Make a Play
Frustrating sometimes watching youth hockey...
There are players out there with so much confidence with the puck that they'll just carry the puck, excessively, right into traffic, never once considering making a pass.
At the other end of the spectrum, there are tons of players that are essentially just playing tennis.
One touch possessions, whacking at the puck.
They make no attempt to carry the puck. None.
I guarantee that you can instantly think of "those" players on your son or daughter's team. Every team has them.
BOTH types of play are bad.
The first group stems from coaching the kids to get the puck, carry the puck, and take it to the net. Some kids latch on to that far too much.
Often times, their parents even over reinforce that type of play under the impression that they're little player is carrying the load of the team since they have the puck on their stick so much.
More time with the puck on the stick always leads to more goals, right?
Wish it were that simple...
The second group also stems from coaching. What these players latch on to and hear the most from the coaching staff is for them to move the puck!
Bank it off the boards.
Send the puck to open ice!
In a lot on instances, these kids are just as skilled with the puck as the puck hogs.
So much talent squandered...for both types.
One of my sons has played defense for a long time.
To be a super successful defenseman as a mite hockey player, you just need to be able to knock pucks away from attackers and/or fire the puck high off the boards to clear the zone. It's as simple as that.
As a peewee, though, that's not good enough.
The result of that style of play is either an icing call or a complete waste of a possession. By "clearing it", you're just giving the opponent another opportunity to come back into the zone.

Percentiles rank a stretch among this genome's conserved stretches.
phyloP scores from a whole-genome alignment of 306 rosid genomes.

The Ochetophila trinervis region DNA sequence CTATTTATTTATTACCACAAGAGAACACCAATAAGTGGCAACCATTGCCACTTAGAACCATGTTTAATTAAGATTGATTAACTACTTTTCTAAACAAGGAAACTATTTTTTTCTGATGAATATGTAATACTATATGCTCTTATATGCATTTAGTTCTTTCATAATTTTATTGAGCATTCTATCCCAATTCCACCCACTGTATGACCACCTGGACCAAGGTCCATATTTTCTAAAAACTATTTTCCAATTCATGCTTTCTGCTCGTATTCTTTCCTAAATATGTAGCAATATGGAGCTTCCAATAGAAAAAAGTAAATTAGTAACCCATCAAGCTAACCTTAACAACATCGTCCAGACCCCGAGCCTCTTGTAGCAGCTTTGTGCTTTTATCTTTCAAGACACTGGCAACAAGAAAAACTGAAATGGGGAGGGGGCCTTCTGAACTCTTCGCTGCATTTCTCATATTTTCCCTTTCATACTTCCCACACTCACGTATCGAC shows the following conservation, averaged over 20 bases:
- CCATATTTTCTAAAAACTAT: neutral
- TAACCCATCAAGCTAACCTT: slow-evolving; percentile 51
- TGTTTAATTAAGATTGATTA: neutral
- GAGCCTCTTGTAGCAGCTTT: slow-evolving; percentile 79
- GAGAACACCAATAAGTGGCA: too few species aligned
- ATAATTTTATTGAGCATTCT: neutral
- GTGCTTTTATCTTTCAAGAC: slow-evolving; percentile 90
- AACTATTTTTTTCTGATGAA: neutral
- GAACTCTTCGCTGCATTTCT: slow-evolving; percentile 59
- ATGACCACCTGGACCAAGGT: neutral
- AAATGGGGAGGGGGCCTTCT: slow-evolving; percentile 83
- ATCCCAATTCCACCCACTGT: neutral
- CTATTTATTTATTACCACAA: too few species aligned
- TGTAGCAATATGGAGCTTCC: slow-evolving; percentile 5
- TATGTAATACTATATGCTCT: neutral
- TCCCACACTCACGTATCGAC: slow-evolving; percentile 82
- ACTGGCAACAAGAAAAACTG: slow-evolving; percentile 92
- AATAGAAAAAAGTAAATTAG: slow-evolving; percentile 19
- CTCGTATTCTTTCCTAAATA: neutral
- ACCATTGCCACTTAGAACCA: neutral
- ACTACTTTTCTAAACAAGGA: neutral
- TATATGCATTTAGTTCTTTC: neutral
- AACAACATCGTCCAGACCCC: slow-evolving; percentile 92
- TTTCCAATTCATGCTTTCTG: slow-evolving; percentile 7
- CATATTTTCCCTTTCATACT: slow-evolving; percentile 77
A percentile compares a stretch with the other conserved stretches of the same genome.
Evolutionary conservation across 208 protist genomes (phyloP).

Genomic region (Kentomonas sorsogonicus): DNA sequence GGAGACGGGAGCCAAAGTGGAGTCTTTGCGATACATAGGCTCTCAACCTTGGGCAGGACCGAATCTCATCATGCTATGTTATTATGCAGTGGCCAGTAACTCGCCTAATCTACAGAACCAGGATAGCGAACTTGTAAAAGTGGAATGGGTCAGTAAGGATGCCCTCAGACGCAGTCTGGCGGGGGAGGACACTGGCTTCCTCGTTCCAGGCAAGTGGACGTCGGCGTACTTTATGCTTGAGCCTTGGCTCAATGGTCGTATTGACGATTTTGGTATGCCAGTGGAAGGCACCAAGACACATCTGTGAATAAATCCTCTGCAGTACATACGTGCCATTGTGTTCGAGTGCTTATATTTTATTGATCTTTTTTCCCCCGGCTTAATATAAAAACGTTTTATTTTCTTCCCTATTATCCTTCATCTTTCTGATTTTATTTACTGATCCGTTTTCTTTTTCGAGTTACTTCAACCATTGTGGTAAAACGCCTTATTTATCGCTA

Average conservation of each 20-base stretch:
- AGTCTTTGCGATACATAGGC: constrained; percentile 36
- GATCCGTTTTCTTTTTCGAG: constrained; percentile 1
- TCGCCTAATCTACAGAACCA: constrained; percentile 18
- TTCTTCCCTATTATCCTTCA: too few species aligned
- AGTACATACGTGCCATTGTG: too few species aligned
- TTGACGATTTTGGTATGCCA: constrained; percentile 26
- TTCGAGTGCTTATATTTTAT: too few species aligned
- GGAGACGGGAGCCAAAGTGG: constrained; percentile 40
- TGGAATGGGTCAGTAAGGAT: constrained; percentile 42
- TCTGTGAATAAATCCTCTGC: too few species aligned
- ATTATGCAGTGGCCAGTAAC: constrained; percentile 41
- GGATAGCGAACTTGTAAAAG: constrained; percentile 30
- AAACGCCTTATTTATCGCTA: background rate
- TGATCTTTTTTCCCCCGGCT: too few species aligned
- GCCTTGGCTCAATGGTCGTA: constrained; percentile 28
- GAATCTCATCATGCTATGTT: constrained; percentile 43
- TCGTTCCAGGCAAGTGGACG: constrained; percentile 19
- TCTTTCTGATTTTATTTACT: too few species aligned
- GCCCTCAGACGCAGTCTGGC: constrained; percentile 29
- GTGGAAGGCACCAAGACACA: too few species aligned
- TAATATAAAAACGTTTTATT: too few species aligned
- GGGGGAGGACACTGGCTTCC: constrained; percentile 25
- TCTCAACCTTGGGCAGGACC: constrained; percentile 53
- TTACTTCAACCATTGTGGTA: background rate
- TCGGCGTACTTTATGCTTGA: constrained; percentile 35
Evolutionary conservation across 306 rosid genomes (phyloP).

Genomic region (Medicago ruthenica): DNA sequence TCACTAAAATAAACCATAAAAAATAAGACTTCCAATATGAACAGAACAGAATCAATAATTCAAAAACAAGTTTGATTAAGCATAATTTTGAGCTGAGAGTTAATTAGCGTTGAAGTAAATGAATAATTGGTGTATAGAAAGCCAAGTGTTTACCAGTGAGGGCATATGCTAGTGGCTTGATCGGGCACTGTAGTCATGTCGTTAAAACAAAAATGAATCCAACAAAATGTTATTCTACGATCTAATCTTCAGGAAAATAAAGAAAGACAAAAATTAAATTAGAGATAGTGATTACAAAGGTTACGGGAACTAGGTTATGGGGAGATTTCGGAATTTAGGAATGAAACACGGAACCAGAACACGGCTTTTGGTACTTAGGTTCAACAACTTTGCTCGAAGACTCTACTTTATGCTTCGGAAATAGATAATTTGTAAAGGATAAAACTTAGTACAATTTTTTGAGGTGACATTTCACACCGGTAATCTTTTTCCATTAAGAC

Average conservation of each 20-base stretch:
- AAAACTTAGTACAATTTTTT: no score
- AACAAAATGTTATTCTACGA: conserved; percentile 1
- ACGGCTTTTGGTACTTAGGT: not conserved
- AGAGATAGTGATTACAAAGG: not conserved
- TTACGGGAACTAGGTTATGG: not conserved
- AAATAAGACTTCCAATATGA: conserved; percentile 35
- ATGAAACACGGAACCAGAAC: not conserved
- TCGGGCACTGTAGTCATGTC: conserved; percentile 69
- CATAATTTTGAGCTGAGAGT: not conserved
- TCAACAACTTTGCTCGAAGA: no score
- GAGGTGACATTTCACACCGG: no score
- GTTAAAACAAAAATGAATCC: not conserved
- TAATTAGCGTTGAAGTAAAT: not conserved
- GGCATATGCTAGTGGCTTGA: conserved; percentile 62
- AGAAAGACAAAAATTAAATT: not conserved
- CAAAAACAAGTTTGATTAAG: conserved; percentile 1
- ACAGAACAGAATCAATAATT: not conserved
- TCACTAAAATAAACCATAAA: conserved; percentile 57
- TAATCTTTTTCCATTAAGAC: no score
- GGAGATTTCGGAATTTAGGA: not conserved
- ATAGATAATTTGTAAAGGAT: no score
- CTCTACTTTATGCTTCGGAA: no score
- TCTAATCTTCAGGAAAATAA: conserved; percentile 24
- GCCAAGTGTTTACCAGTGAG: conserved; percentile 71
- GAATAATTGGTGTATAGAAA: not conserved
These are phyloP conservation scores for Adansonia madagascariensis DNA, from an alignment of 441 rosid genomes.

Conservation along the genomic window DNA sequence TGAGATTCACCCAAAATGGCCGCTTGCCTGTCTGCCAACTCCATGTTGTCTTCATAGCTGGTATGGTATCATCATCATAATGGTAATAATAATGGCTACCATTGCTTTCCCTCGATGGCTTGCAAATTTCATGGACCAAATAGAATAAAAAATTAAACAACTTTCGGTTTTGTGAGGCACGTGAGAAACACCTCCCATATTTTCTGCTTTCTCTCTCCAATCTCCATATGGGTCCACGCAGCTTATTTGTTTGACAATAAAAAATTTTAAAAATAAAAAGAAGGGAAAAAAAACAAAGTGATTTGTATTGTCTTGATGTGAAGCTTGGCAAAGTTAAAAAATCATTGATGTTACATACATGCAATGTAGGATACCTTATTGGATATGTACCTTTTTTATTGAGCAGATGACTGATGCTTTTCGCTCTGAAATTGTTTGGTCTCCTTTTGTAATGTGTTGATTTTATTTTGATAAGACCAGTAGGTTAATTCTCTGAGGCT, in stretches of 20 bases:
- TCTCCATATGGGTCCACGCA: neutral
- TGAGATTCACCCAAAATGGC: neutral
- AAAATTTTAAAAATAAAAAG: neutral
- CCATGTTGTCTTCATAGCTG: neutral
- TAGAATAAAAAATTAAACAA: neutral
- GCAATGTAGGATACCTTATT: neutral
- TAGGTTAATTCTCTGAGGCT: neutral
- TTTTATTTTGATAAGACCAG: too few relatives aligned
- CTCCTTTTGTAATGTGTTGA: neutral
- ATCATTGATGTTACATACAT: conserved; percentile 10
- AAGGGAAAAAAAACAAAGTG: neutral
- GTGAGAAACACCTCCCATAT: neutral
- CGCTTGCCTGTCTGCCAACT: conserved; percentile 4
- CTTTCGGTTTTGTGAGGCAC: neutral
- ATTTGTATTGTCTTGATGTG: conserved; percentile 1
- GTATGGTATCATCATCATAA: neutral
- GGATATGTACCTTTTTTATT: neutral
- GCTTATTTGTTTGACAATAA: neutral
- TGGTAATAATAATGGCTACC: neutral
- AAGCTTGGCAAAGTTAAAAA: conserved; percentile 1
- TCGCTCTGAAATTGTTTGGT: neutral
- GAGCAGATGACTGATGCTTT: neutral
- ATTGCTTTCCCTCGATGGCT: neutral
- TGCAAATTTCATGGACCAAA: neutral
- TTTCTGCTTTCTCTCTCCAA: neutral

That kind of play isn't welcome.
Turnovers lose games -- my kid directly assists the opposition in scoring at least once every other game, it seems.
Awesome, no look, one-touch pass...to the wrong team.
My other son used to be guilty of holding on to the puck for way too long. Like, basically until someone took it away from him. Since, though, by me pressuring him to move the puck, he's transitioned all the way to the other end, too far, where he's now a prototypical example of a hockey player playing tennis too.
He could have 30 feet of open ice in front of him to skate with it...and he'll still whack the puck right back to where it came from...immediately.
It's hard to watch, sometimes.
The biggest issue is that, to be successful at hockey, it's not a one or the other type of thing.
To be a good player, you've gotta do both...and assess which to do at the correct time.
Eight year olds can't do this.
Most 10-year olds can't either.
And, yeah, even the 12-year olds struggle.
I mean, by 12, the kids that can do it...are the ones playing for elite teams.
I could argue that it's just bad coaching at the onset to blame -- not balancing the two from day one but it's not that.
The kids literally can't make the appropriate decision during the game.
For many, that shortcoming corrects itself with age.
I'm still waiting patiently.
So, if you can only have one or the other, which is better when the kids are this young?
I might be slightly biased cause, currently, as I said, my two oldest fall into the "tennis" player category but I do believe that, long term, it's better to be in that column.
If I were picking an allstar team or creating a depth chart, both ridiculous concepts for kids this young, my kids would be near the bottom, yeah...but here's why it's a better path to start from...